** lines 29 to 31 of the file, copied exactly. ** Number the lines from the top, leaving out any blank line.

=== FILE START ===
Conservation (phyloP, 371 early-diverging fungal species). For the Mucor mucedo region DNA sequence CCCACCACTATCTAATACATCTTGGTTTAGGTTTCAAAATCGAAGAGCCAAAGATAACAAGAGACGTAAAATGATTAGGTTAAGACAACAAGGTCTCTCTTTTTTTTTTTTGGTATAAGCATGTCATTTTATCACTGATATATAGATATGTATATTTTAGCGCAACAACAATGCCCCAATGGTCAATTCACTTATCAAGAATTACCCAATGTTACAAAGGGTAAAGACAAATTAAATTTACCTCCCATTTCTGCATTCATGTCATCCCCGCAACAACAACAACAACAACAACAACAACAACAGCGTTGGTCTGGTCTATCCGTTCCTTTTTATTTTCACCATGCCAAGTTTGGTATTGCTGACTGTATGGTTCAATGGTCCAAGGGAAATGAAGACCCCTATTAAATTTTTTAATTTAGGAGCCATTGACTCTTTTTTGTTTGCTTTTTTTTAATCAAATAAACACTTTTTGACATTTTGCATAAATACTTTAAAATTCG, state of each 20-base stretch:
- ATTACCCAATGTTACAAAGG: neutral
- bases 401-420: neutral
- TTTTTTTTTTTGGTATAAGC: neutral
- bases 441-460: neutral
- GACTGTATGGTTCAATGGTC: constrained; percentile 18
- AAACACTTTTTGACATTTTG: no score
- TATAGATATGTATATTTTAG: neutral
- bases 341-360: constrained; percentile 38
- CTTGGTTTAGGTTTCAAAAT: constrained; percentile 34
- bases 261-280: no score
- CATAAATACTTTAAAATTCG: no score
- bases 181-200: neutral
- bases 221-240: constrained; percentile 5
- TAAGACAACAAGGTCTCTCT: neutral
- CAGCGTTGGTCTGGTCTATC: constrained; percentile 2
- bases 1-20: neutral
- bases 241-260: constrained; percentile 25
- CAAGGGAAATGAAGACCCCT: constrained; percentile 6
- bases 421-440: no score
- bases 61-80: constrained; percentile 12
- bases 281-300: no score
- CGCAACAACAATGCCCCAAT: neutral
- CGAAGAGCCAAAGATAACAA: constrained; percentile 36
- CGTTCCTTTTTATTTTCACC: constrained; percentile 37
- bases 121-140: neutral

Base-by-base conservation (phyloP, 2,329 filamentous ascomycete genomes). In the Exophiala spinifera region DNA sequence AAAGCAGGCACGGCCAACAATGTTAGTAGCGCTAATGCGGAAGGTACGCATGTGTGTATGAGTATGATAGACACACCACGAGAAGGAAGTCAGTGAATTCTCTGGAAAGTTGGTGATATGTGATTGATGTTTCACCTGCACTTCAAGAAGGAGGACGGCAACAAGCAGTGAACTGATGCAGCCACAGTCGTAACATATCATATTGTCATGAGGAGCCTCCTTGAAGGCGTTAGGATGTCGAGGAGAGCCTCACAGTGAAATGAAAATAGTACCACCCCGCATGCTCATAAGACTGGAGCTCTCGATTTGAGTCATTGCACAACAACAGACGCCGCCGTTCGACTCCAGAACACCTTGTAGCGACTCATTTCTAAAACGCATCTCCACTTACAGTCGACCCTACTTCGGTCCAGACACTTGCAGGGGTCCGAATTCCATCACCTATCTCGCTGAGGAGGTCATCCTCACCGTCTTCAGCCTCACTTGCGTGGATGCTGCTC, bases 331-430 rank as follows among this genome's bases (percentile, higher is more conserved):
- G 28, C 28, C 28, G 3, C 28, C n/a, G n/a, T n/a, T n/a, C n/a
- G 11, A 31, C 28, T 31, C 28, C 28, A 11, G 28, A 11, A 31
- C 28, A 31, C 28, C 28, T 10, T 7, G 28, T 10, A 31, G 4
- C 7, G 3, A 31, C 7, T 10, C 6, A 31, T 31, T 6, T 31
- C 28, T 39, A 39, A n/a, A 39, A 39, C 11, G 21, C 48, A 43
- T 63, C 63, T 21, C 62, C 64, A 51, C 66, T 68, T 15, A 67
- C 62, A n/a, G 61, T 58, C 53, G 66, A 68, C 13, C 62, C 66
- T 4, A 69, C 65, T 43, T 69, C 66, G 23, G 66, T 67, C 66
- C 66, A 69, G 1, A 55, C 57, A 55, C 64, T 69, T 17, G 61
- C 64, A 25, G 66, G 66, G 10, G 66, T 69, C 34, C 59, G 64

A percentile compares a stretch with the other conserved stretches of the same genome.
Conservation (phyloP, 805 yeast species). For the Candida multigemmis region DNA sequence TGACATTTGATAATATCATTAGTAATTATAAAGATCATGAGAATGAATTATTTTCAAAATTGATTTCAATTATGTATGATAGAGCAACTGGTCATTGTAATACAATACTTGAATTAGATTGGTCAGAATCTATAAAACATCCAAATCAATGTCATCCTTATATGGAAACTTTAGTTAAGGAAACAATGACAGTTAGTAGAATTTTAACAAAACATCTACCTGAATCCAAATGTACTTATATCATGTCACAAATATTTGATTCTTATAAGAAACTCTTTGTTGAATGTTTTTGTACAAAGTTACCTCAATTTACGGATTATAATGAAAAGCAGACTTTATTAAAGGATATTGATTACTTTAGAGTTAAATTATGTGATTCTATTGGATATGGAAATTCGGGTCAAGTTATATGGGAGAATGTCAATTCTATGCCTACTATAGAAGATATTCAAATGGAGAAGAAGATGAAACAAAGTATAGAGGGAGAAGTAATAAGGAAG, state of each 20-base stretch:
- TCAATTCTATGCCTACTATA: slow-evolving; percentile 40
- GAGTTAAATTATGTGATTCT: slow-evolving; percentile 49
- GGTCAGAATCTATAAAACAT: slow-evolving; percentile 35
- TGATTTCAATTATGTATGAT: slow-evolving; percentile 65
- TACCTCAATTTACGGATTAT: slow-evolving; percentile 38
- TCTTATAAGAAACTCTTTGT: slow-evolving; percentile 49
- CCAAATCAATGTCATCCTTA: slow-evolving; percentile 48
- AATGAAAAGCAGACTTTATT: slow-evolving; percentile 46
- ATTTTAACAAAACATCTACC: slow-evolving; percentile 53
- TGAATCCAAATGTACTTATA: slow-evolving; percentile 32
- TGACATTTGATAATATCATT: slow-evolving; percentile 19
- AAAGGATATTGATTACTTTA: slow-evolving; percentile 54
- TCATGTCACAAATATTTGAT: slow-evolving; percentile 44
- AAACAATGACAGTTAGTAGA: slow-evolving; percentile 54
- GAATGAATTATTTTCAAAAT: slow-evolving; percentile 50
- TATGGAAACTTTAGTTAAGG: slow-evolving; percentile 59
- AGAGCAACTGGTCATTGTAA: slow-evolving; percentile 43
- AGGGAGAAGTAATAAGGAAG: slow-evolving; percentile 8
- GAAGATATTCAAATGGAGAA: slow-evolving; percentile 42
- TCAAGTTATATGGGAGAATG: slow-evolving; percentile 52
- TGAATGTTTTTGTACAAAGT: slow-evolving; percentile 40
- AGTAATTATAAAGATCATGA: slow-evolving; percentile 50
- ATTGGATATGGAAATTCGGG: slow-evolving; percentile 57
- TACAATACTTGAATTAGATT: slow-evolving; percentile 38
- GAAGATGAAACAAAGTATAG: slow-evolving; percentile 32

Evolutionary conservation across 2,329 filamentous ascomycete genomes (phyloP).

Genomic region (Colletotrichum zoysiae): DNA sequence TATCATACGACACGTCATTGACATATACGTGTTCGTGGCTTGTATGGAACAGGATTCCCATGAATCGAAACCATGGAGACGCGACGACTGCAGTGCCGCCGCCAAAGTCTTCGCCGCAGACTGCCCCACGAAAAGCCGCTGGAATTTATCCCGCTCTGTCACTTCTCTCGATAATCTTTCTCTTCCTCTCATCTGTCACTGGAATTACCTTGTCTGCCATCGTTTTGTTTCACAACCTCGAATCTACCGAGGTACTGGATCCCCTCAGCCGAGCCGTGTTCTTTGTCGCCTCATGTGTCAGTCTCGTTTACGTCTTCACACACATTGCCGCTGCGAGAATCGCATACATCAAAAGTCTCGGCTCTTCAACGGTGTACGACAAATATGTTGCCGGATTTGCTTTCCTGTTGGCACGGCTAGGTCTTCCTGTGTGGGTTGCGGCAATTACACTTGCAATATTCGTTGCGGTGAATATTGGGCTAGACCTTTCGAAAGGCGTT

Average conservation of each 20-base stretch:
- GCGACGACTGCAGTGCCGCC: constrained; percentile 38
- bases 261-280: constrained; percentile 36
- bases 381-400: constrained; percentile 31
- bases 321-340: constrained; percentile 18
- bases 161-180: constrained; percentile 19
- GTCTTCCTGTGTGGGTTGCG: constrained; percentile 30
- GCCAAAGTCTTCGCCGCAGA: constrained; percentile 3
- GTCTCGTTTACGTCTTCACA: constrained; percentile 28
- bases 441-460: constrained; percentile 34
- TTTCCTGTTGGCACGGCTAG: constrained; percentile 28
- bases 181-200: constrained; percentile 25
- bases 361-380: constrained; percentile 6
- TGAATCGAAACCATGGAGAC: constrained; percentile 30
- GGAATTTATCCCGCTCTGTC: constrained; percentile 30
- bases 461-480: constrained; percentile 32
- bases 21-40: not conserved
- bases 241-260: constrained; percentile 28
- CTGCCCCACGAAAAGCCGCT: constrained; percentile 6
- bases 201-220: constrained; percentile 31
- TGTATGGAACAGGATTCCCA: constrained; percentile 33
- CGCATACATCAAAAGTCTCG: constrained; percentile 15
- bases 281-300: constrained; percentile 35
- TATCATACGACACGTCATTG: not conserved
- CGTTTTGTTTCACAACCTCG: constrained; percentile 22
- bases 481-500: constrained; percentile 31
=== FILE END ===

- G 11, A 31, C 28, T 31, C 28, C 28, A 11, G 28, A 11, A 31
- C 28, A 31, C 28, C 28, T 10, T 7, G 28, T 10, A 31, G 4
- C 7, G 3, A 31, C 7, T 10, C 6, A 31, T 31, T 6, T 31